In animal models and humans with inflammatory bowel disease, which is commonly associated with progression to colitis-associated colon cancer (CAC), MMP-9 is highly expressed in inflamed intestine. Compared to WT mice, MMP-9-null mice exhibited increased susceptibility to CAC with increased Notch-1 activation, an important transcription factor in determining epithelial lineage, as well as a reciprocal decrease in β-catenin expression, a proto-oncogene with a central role in regulating both gene transcription and Wnt signaling [21]. Therefore, although MMP-9 mediates pro-inflammatory responses in colitis, it has a protective role and acts as a tumor suppressor in CAC.

2.3. MMP-7 (Matrilysin)

Over-expression of MMP-7 is seen in ~80% of CRC [22]. Serum levels of MMP-7 are associated with decreased survival in advanced CRC and correlate with cancer progression [23]. Using a fluorescent MMP-7 probe to detect colorectal adenomas in adenomatous polyposis coli (Apc)+/Min-FCCC mice that spontaneously develop colorectal adenomas, more than 92% of colon adenomas were identified, suggesting its potential use for early detection and intervention [24].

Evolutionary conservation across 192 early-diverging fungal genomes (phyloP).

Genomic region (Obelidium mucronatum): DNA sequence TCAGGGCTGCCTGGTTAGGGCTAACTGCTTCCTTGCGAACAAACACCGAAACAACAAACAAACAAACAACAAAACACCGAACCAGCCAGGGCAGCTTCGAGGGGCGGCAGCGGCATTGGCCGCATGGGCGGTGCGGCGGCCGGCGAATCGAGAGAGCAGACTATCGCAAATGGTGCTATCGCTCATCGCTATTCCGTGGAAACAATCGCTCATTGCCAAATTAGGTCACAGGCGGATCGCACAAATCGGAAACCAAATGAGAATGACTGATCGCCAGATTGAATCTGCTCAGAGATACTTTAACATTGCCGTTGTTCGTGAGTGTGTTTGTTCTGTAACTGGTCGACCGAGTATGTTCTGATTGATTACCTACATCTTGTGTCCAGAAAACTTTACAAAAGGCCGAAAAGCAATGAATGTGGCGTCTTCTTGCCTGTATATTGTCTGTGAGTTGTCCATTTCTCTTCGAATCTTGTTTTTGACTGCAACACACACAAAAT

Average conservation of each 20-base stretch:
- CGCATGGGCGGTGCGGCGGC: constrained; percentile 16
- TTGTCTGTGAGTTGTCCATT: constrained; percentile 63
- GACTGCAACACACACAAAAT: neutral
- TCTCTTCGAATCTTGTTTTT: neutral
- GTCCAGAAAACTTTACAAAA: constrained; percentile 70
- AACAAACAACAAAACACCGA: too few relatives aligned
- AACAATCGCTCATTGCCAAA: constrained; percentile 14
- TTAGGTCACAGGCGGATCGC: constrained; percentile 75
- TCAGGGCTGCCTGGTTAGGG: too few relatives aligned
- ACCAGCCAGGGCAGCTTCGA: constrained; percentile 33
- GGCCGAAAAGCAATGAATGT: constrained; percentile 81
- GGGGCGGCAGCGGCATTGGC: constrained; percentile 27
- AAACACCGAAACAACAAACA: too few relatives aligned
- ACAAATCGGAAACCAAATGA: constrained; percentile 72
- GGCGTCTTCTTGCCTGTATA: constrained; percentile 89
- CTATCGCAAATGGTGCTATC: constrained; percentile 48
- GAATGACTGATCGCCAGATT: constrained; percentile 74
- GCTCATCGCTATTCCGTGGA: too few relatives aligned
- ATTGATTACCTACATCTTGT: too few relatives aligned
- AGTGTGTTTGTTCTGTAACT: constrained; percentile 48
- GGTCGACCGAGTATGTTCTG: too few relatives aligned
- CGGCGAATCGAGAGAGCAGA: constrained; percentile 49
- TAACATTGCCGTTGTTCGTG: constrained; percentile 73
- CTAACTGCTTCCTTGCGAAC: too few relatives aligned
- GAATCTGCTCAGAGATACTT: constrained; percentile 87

MMP-7 promotes cancer invasion via proteolytic cleavage of ECM proteins and also activates other MMPs, including proMMP-2 and proMMP-9 to promote cancer cell invasion [25]. This enzyme also modifies non-ECM proteins, resulting in their activation, degradation and proteolytic shedding. Through proteolytic shedding of the ectodomain of proHB-EGF to form the mature HB-EGF and activation of EGFR signaling, MMP-7 is involved in regulating cell proliferation and apoptosis [25]. Furthermore, in human colon cancer cell lines, activation of muscarinic receptors results in substantial increases in MMP-7 expression [10].